My friend lost her husband a few months after their marriage. It was sudden, sad, and naturally, one of the most tragic events anyone could ever face in their lives. The Iddah period was probably the longest months of her life so far.
When two people love each other very much and get married for the sake of Allah (ta’ala), having Allah (ta’ala) test you by taking the other person away can be an experience that is both humbling and scary.
But in all of the days of tragedy; the death, burial, the blurry days filled with tears, there was an unexpected mercy of Allah (ta’ala) and it came in the form of the four months and 10 days spent in Iddah; mourning her husband as the Shariah stipulates.
These days of Iddah brought her closer to Allah (ta’ala) in a way that she or any of us never anticipated, and it brought with it a spiritual awakening that anyone who has lost a spouse or got divorced will find helpful, and everyone, regardless of their marital status, may find beneficial.
Iddah Can Open A Path for Reflection
When someone loses a spouse, their lives automatically takes a pause. Everything that mattered before the day of the death becomes insignificant. Even when the pain starts to feel lighter, there is still that element of disorganization that happens in people’s lives.
The period of Iddah brings with it the opportunity for reflection. That time when everything has quieted down is a time to withdraw and reflect on the purpose of your life. Because really, few things make us remember our purpose like the finality of death.
In those days of Iddah, even though there will be many tears, this time can also give you a chance to pause and reflect.
What is your purpose on earth as a Muslim? Where are you on your faith journey? What is your relationship with Allah (ta’ala) and His creations? If you were the one who passed away instead of your spouse, what regrets will you have?
These are some of the questions that kept coming to my friend as she reflected upon her life in those lonely days of Iddah. And undoubtedly, when anyone asks themselves these questions, you give room for your heart and mind to find themselves back to their natural fitrah.
Iddah Can Help You Get Closer to Allah (ta’ala)
What do you do for four months and 10 days when the only place you can go to is your workplace and then come back home? While you are still carrying the fresh experience of having a loved one in the grave?
The Iddah period gives room for someone to get closer to Allah (ta’ala) if He wills. It frees up all our self-imposed busyness and opens your eyes to the need to worship Allah (ta’ala) more.
These days of Iddah remind us that we are only on earth for a limited number of days and one day, our souls will return to its Lord.
So, you buckle up on good deeds, you recite the Quran, you make peace with those you have wronged and you observe as much Salah as you can.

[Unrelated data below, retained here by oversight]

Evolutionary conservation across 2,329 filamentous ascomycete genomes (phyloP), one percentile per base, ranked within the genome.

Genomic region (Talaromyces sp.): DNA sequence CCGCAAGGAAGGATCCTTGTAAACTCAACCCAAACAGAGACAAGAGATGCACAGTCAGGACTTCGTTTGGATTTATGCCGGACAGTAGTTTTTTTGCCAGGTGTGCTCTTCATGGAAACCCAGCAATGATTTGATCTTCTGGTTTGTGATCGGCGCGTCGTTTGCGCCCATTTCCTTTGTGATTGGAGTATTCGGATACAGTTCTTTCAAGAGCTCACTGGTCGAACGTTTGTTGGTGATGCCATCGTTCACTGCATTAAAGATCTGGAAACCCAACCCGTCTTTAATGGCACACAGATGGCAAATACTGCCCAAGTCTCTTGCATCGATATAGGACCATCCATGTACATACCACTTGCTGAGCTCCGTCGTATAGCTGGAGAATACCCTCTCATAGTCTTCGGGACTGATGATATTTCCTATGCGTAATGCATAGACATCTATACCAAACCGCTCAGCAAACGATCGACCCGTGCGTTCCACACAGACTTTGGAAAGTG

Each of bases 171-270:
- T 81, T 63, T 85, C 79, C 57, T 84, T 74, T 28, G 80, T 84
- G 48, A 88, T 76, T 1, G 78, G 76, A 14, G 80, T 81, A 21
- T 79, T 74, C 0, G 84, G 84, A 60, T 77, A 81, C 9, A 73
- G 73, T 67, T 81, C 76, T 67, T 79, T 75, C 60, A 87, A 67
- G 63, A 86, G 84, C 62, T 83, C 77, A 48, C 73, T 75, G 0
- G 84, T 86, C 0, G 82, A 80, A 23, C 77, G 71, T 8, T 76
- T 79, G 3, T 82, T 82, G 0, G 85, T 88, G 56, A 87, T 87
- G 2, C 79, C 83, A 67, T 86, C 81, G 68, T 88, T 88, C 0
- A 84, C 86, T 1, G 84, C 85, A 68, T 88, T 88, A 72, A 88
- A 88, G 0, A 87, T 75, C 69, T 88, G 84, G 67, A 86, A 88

Without the traps of socialization to distract you, a person begins to have more room in their lives to worship Allah (ta’ala).
I have seen women who in the period of their Iddah began to wear the hijab, observe Salah, and became more religious. Having these days to reflect and ponder certainly helps many to move closer to Allah (ta’ala).
“A calamity that turns you back to Allah is better for you than a bounty that makes you forget to remember Allah.”
This is a lesson even for people who are not in Iddah. Our periods of trial should serve as times that move us closer to Allah (ta’ala).
Whenever we are faced with a calamity, we should strive to use the opportunity to improve upon our Iman.
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Iddah Can Bring You A New Purpose
During the Iddah period, my friend got some ideas on how she can help the needy in her community. And for her, this marked a new purpose for her life and it brought with it a renewed sense of hope as she prepared to exit the days of Iddah and begin her journey without her spouse.
When a calamity befalls us, it is normal to feel defeated and uninspired. But with the gift of the period of Iddah for us as Muslims, we can use this calamity as an inspiration to find a new purpose.
Many people become inspirational speakers after surviving unimaginable obstacles in their lives. Refugees become CEOs who want to eradicate world hunger after growing up in camps where food was rationed. All of these show that many people are influenced by the tragedy in their lives, to find a new purpose in making life better for others.
For the woman in Iddah, this may be the time when she finds a cause that speaks to her heart and she decides to champion it.
The period of Iddah is a gift from Allah (ta’ala) because, for the Muslim woman, this is a time that can help her process her grief and emerge even spiritually stronger than she was before she lost her spouse, or before her marriage ended (in the case of a divorce).
“But perhaps you hate a thing and it is good for you; and perhaps you love a thing and it is bad for you. And Allah Knows, while you know not.” (Quran 2:216)